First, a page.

Monday, March 30, 2009

Woomera! You're kidding me.


Australia's Treasurer Wayne Swan has told the Chinese company Minmetals it can't take over Oz Minerals because it mines at Prominent Hill in South Australia's Woomera prohibited area.

Swan: "The Woomera Prohibited Area weapons testing range makes a unique and sensitive contribution to Australia’s national defence. It is not unusual for governments to restrict access to sensitive areas on national security grounds."

Excuse me!

Granted, Swan's said funny things before. But "sensitive", "security"?

Once Woomera was home to Nurrungar, the top secret US spy base. But Nurrungar was closed a decade ago.

Now we're even talking about letting the Russians use Woomera. HT: Steve Kirchner.

In today's Australian the founder of Oz Minerals' Prominent Hill mine describes Swan's claim as "almost laughable".

"The prohibited area covers around one-third of SA, and there's a highway that goes up the centre of it and a railway," Minotaur Exploration managing director Derek Carter said.

"Any Chinese tourist could travel through there, take a tent with them and no one would know they were there."

The contentious mine, he said, was 170km from Woomera, while the "sensitive" weapons testing range was 40-50km north of the facility.

Security was adequately covered under the rules applying to a prohibited area, which required registration of the names of all people working in the area, and therefore at Prominent Hill."

So what's really going on?

John Garnaut has the only compelling theory:

"Rudd has appeared embarrassed about his deep and clear-eyed knowledge of China and has shied away from leading intelligent domestic discussion. The vacuum has now been filled by vested interests, maverick senators and ageing cold-war commentators.

The result is red peril hysteria.

Since Chinalco's initial Rio Tinto investment the Government has thrown up a series of arbitrary investment barriers apparently to look like it is "standing up to China" - a stance the Howard government never felt necessary to take. It has sent a message to the Australian public that Chinese money is inherently dangerous."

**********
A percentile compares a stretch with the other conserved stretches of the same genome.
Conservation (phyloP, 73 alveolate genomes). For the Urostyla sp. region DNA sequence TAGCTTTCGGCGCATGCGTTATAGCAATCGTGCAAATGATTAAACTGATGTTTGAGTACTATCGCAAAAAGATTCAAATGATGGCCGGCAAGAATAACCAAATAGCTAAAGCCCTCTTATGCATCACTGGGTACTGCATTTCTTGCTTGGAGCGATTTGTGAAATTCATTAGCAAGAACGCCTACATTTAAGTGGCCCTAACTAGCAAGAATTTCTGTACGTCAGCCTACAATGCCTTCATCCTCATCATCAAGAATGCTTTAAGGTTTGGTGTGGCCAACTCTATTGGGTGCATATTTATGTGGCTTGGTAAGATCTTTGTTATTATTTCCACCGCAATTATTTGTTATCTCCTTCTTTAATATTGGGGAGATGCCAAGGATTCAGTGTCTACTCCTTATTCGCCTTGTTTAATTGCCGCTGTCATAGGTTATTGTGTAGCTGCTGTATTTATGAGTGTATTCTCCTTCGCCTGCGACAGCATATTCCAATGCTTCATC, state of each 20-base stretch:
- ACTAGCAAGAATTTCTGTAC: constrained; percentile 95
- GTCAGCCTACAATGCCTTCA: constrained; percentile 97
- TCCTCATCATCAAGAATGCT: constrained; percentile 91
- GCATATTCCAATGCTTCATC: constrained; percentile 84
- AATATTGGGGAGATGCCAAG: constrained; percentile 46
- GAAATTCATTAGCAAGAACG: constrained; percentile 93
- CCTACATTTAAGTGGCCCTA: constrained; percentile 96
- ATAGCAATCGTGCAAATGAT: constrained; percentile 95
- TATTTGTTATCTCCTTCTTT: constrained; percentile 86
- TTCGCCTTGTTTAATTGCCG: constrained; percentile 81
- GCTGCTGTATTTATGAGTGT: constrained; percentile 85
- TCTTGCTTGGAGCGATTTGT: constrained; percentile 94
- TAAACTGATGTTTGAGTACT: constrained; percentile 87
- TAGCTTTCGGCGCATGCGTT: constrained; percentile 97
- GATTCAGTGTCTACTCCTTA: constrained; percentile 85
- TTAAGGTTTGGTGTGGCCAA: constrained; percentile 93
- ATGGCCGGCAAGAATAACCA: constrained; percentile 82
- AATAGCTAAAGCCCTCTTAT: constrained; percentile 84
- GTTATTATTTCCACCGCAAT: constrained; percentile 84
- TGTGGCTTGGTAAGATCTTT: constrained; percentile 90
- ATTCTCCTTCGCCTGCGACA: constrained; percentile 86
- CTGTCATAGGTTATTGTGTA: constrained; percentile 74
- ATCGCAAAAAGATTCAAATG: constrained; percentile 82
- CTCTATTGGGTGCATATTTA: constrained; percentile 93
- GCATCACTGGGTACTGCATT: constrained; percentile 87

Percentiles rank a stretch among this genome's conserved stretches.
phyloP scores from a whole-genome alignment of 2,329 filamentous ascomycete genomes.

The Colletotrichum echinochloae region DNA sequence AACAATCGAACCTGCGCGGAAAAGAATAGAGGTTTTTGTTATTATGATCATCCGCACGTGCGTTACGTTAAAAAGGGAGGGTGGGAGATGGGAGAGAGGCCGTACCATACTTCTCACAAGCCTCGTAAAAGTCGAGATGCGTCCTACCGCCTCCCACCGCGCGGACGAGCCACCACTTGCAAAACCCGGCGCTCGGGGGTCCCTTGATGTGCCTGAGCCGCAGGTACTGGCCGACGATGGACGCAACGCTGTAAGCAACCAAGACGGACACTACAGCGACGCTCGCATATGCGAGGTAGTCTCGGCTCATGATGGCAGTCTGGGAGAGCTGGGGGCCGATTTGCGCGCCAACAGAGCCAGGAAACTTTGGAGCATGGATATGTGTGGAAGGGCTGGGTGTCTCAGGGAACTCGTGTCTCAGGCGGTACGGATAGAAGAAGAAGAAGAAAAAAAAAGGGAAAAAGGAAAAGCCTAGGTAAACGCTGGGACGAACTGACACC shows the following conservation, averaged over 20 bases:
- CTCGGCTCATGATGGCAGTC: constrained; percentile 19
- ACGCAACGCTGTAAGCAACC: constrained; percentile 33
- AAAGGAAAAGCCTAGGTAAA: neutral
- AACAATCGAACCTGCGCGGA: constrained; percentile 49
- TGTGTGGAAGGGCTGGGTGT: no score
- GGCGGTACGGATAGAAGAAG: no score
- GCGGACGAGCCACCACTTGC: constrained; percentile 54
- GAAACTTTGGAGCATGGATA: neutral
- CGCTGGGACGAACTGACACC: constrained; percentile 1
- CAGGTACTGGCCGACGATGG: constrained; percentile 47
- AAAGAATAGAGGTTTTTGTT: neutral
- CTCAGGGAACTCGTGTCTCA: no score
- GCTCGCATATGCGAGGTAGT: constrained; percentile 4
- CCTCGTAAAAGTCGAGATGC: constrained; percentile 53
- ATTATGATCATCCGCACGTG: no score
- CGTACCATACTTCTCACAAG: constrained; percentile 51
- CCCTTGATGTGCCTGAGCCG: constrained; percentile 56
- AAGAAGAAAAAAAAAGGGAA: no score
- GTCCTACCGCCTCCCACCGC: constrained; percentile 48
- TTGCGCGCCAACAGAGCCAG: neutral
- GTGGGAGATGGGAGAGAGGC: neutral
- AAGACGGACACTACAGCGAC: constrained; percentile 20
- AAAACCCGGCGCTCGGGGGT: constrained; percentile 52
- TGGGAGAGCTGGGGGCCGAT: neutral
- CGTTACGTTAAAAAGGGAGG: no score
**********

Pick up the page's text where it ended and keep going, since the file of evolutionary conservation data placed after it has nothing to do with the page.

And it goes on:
It's worth reading in full.

Rudd and Swan are either fools not properly fit to govern, or there is something about Woomera they are not telling us.

Of course, there is a compelling argument for preventing one of the biggest buyers of Australian minerals from owing the company that sells them.

But lets discuss it OPENLY!!!

9 comments:

Stephen Kirchner said...

Pete, note the Russian story is not new, its nine years old, but the point still stands.

Peter Martin said...

True.

Interestingly, the Russia story dates from 1999, the year Nurrungar was decommissioned, suggesting that from that time on Woomera was no longer regarded as particularly sensitive.

Perhaps until now.

MkeM said...

Minmetals is politely taking Swan's refusal at face value. Reuters reports today:

"SYDNEY, March 30 (Reuters) - Chinese state-owned Minmetals has put a revised offer to miner OZ Minerals (OZL.AX), after Australia rejected its original $1.7 billion bid on national security grounds, the Australian Financial Review reported on Monday.

"Without citing sources, the paper said the new Minmetals proposal, put to the OZ board on Sunday, was to buy most of OZ's assets apart from its key Prominent Hill copper and gold mine, near the Woomera military installation in outback Australia.